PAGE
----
14. The trailing arm suspension system claim 13 wherein the C-shaped resilient vertical link is a spring having upper and lower ends and a concave portion facing rearwardly, and wherein the horizontal link extends into the concave portion forward beyond a line extending between the upper and lower ends of the C-shaped spring.
15. The trailing arm suspension system claim 12 wherein the means to resiliently support the frame includes a main spring and a separate shock absorber.
16. The trailing arm suspension system of claim 12 wherein the beam is an I-beam.
17. The trailing arm suspension system of claim 12 wherein the beam is a cast beam member.
18. The trailing arm suspension system of claim 12, further comprising a second stiff beam having second front and rear end portions connected to the axle on a second end of the axle that is opposite the end of the axle connected to the first beam, the second beam having second axle receiving portion between the second front and rear ends, the second axle receiving portion being adapted to receive the axle;
second means coupled between the second beam and the frame for resiliently supporting the frame on the axle and for dampening vibration;
a second resilient vertical member being pivotally connected to the vehicle frame at a second upper pivot connection and pivotally connected to the second beam at a second lower pivot connection, the second resilient vertical member being oriented in a vertical plane and perpendicular to the second beam, the second resilient vertical member adapted to allow the second beam member to move along at least two directional axes and to allow the second beam to pivot about a second pivot point remote from the second front and rear ends of the second beam member, wherein the second upper pivot connection allows for pivoting of the second resilient vertical link in a second plane transverse to the frame, thereby maintaining a perpendicular relationship between the second resilient vertical link at the second lower pivot connection and the second beam, so that lateral loads between the second resilient vertical link and the second beam are minimized;
a second horizontal link having forward and rearward ends, the second horizontal link being coupled to the frame and to the axle, the second horizontal link being adapted to control forward and rearward movement of the second end of the axle; and second fastening means connected to the axle and to the second beam for securely fastening the axle to the second beam.
19. The trailing arm suspension system of claim 18 wherein the second resilient vertical link is C-shaped in a vertical plane.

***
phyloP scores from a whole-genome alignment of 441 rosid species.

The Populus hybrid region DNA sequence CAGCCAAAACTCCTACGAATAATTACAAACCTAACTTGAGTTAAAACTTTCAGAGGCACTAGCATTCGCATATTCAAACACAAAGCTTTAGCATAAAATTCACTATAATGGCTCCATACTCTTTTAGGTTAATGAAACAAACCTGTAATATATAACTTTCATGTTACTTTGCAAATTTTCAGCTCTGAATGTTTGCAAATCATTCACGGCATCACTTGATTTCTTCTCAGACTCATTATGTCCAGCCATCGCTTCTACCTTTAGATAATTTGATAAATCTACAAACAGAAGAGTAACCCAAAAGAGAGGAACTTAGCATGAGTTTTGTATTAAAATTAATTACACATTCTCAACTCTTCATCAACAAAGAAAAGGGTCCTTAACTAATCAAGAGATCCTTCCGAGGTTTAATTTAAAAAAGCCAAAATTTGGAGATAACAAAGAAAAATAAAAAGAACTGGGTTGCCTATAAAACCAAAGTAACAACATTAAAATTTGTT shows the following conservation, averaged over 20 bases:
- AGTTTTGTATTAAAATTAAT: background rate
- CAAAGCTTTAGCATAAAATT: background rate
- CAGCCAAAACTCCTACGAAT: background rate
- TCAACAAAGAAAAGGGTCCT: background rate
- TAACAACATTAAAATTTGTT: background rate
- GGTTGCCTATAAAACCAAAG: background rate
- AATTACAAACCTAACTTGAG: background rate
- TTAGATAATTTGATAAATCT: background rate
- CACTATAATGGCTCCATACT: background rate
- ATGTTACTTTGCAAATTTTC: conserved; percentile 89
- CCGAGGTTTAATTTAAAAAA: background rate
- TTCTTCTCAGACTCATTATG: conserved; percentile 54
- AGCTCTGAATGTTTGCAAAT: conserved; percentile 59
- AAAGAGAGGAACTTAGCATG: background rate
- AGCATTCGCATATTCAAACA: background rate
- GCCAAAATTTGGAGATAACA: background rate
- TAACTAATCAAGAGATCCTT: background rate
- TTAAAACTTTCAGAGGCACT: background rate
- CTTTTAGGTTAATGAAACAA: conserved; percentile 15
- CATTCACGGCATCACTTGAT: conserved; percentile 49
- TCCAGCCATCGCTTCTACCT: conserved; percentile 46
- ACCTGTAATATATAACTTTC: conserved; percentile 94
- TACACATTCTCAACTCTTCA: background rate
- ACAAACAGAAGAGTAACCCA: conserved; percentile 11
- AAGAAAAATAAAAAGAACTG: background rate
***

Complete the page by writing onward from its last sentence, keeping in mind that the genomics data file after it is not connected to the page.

20. The trailing arm suspension system claim 19 wherein the second resilient vertical link is a second spring having upper and lower ends and a concave portion facing rearwardly, and wherein the second horizontal link extends into the concave portion forward beyond a line extending between the upper and lower ends of the second C-shaped spring.
21. The trailing arm suspension system claim 18 wherein the second means to resiliently support the frame includes a second main spring and a second separate shock absorber.
22. The trailing arm suspension system of claim 18 wherein the second beam is an I-beam.
23. The trailing arm suspension system of claim 18 wherein the second beam is a cast beam member.
24. A vehicle suspension system, comprising:
a vehicle frame;
a resilient vertical link having an upper end and a lower end, said upper end being pivotally connected to said vehicle frame;
a stiff beam having first and second ends and a middle seat portion between said first and second ends, said first end being pivotally connected to said lower end of said resilient vertical link;
an axle being connected to said middle seat portion of said stiff beam;
a vibration dampening device being connected to said stiff beam and to said vehicle frame; and a first rod having forward and rearward ends, said forward end being attached to said vehicle frame and said rearward end being attached to said axle above said stiff beam, said first rod being generally parallel to said vehicle frame.
25. The vehicle suspension system of claim 24 wherein said resilient vertical link is a C-shaped spring.
26. The vehicle suspension system of claim 25 wherein said first end of said stiff beam is a front end and said second end of said stiff beam is a rear end, and said C-shaped spring has a concave portion facing said rear end of said stiff beam and said forward end of said first rod is positioned in said concave portion.
27. The vehicle suspension system of claim 24, further comprising a second rod being connected to said frame and to said axle, said second rod being generally transverse to said vehicle frame.
28. The vehicle suspension system of claim 27 wherein said second rod is connected to an inside portion of said vehicle frame and is connected to a central region of said axle.
CA 2147555 1994-06-15 1995-04-21 Stiff beam suspension system Expired - Lifetime CA2147555C (en)

Priority Applications (2)

Application Number Priority Date Filing Date Title
US08/260,017 US5427404A (en) 1994-06-15 1994-06-15 Stiff beam suspension system
US08/260,017 1994-06-15

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CA2147555A1 CA2147555A1 (en) 1995-12-16
CA2147555C true CA2147555C (en) 2004-03-16

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US5427404A (en) 1995-06-27